Twenty-two-year-old Hattie Saltzman looks like a respectable, law-abiding citizen. But she’s been forced to break the law to survive, and she makes no apologies about it. Hattie has type 1 diabetes, and it’s forced her to learn how to live dangerously. So dangerously, in fact, that she was sent to emergency room.
It started in 2017, when Hattie’s insulin co-pay rose to $550 a month, though she’s quick to tell KCTV News that she knows people who have to pay much more than that. “I know some people who have worse insurance coverage than I did. They might be spending $900. We have to pay it or we die,” she said.
The $550 was an unsustainable financial burden. She borrowed insulin from her father, who also has diabetes. What she did is medicare fraud, and Hattie knows it. “I broke the law,” she said, “I hope no one comes knocking on my door.”
Her doctor also helped Hattie survive by giving her dozens of sample insulin shots. Hattie found a way to break open the shots and insert the insulin into her pump. “You do what you have to do,” she said.
But she pushed too far. She also started rationing her insulin so that she was giving herself just enough to stay alive. But she rationed too much, and the insulin in her pump expired. Her blood sugar hit 650, and she had to go to the emergency room. “It was one of the worst days of my life. I hope I never go through that again,” she said.
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Relief finally came for Hattie, but it wasn’t in the way she would have chosen. A young woman in her family’s church passed away from complications of cystic fibrosis. The woman also had diabetes, and the grieving family donated the unused insulin to Hattie. “So, I got five bottles of insulin, which would last me more than through the end of the year. I cannot describe how it feels to pick up an insulin vial that has somebody else’s name on it when you know that person is no longer around,” she said.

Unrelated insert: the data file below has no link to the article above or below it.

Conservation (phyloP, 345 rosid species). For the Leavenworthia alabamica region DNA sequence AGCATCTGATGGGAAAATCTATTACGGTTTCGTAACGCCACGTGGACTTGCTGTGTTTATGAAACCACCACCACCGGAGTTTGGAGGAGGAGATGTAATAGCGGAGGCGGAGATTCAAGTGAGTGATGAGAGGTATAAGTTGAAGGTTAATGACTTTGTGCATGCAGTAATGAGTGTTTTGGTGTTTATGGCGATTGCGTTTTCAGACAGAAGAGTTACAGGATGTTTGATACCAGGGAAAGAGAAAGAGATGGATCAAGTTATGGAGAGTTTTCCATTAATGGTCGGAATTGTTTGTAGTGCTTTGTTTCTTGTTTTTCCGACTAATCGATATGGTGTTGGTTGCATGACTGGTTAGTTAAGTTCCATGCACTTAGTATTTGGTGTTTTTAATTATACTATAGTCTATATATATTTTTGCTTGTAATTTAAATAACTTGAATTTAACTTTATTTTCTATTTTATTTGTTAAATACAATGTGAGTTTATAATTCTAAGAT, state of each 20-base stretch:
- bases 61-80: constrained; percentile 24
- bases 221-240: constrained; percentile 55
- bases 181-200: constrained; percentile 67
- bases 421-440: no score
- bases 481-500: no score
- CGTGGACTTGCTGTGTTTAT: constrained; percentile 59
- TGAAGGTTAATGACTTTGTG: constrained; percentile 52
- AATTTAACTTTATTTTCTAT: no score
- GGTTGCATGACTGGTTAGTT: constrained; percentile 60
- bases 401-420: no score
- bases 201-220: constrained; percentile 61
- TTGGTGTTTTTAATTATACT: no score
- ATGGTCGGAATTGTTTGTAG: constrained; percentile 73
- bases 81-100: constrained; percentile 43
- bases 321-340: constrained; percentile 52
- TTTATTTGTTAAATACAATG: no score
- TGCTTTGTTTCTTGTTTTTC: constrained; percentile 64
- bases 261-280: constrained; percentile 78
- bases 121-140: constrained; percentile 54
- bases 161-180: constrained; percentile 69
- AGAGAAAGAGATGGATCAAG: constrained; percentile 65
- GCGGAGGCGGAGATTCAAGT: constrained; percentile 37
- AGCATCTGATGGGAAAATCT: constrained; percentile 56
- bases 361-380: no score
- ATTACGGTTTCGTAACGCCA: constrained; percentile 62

In 2018, Hattie got on a new insurance plan. She’ll now pay just $25 a month for her insulin.
But not all stories like Hattie’s have a happy ending. In 2017, twenty-six-year-old Alec passed away from diabetic ketoacidosis less than a month after he aged out of his parents’ health insurance plan. He would have had to spend $2,000 a month to take all his prescribed insulin, so instead he rationed it, and lost his life. His heartbroken parents are now advocating for lower insulin prices.
Hattie wants to help others who are struggling. Now that she’s on an affordable health insurance plan, she plans to donate any extra insulin she has to other diabetics. She says that people in the diabetes community help each other out as much as possible, but it’s not enough.
“There are Facebook pages, there are GoFundMe’s, everybody is doing what they can to try and help this community but it’s not sustainable, it’s not enough. There’s no way that we can collect enough insulin to save everybody that can’t afford it. This is just how it is and it needs to be changed,” she said.
People with diabetes are demanding answers. Insulin is hardly a ground-breaking drug; it’s been around for nearly 100 years. When KCTV News reached out to Elli Lilly, a large pharmaceutical company, for answers, a spokesperson pointed to high-deductible health plans and mentioned their solution center designed to help people struggling to pay for insulin find solutions.
Regardless, Hattie Saltzman is planning to protest outside Elli Lilly headquarters. She won’t be alone. Hattie has already had to break the law and risk her life just to stay alive. She, and millions like her, deserve answers.